decision to remove unnecessary genderbased barriers to military jobs. Baldwin said she believes the lawsuit initiated by the Molly Pitcher Project, as well as a similar suit filed in 2012 by the ACLU, for which the Molly Pitcher team consulted, played a key role in prompting the policy’s removal. “On the Department of Defense side, their attorneys had to look at what our complaint was and their attorneys probably let [the senior military leadership] know that you’re probably going to lose,” she said. “Because of [the Molly Pitcher Project’s] efforts pushing this forward,” she added, “it made the people in the position make this decision to say, ‘We can either go ahead and make this decision or we can wait for the courts to make it for us.’ And they chose the path to make the decision, which I think was the smart one.”

‘AGENTS OF CHANGE’ The four law students, all of whom will graduate this spring, are “agents of change,” Coughlin said, not only for initiating a complicated, important lawsuit challenging a national issue, but for actually managing to succeed. “They now know, from the beginning of their career, that they can make a difference,” she said. “They were first-year law students. Kyle wasn’t even in the class! They must be graduating knowing, ‘Yep, I can do this lawyering thing, and I can do it at a really high level. And you know what? If I see an injustice in the world, I might be able to do something to fix it, whether it’s something small or something big—like suing the Pentagon.’” On a practical level, Coughlin added,

the students learned what it takes to file a real lawsuit. “Not only do they know how to read cases, analyze doctrine, write legal memoranda, they know how to pick up the phone and walk out the door to meet people and interview people,” she said. “They know how to develop and ask the right kinds of questions to elicit the information that they need to develop a cause of action. They’ve been thoughtful about ethical questions. They’ve been thoughtful about strategy questions. This project required them to develop a case from scratch.” Mallinak said the experience demonstrated the importance of a “full-court press” to cause social change, noting that the policy was lifted after the combined efforts of the Molly Pitcher Project, the ACLU, and a number of advocacy groups like the Service Women’s Action Network. “I came away with a real conviction that the best way for us, as lawyers, to create change is when we can work in conjunction with broader forces for social change and pursue an all-means-possible approach to improving people’s lives,” he said. It also underscored his respect for military servicewomen. “I really got a deep and abiding appreciation for what these women had been able to accomplish by themselves, just by dint of going out there and doing their jobs in an atmosphere where a lot of people were skeptical of their abilities,” he said. As for Baldwin, she is looking forward to seeing what jobs the Army is going to open up to women—and she intends to apply. “I’m purposely going to go after any combat arms position that I can possibly apply for, just because I can now,” she said. “Doesn’t mean anybody’s going to hire me, and I understand that, but I’m going to do it just because I have the opportunity to apply for them now. All I can do is keep knocking on doors and eventually, if you knock on enough, someone says yes.” Find related video online at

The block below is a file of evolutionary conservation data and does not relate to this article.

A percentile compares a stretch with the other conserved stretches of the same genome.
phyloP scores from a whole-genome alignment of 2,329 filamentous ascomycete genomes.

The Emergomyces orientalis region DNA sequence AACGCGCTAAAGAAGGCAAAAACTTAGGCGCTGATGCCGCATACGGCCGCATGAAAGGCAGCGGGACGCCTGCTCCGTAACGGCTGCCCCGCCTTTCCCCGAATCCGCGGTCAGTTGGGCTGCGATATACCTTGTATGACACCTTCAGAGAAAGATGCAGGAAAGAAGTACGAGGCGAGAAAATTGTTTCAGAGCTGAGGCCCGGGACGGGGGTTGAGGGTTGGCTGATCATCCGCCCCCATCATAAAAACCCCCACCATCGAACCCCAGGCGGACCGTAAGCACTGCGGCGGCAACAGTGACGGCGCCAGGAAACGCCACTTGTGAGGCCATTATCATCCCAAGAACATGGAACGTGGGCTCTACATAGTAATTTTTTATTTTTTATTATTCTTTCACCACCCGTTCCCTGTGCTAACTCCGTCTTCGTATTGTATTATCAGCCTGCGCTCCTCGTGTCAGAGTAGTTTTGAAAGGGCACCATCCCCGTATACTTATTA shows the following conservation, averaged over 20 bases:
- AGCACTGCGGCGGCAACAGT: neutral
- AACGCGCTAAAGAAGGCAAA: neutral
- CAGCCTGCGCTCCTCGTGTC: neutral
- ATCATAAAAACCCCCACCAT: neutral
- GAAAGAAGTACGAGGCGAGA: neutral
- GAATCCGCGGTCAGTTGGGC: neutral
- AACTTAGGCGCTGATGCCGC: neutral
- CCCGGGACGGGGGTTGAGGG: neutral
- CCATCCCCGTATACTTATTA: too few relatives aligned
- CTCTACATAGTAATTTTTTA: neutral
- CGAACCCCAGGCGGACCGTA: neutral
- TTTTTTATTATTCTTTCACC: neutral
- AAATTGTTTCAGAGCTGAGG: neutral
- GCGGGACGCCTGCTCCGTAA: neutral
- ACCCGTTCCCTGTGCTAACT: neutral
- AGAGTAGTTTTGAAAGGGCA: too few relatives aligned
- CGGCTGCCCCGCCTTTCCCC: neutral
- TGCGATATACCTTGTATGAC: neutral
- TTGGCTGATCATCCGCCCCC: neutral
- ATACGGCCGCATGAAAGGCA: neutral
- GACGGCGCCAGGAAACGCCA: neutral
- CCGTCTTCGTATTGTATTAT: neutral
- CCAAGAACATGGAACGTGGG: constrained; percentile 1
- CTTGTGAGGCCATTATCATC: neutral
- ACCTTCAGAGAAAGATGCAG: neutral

10 YEARS OF SUCCESS | Brian McNeill

Law & Business Program Named in Honor of Venture Capitalist John Glynn ’65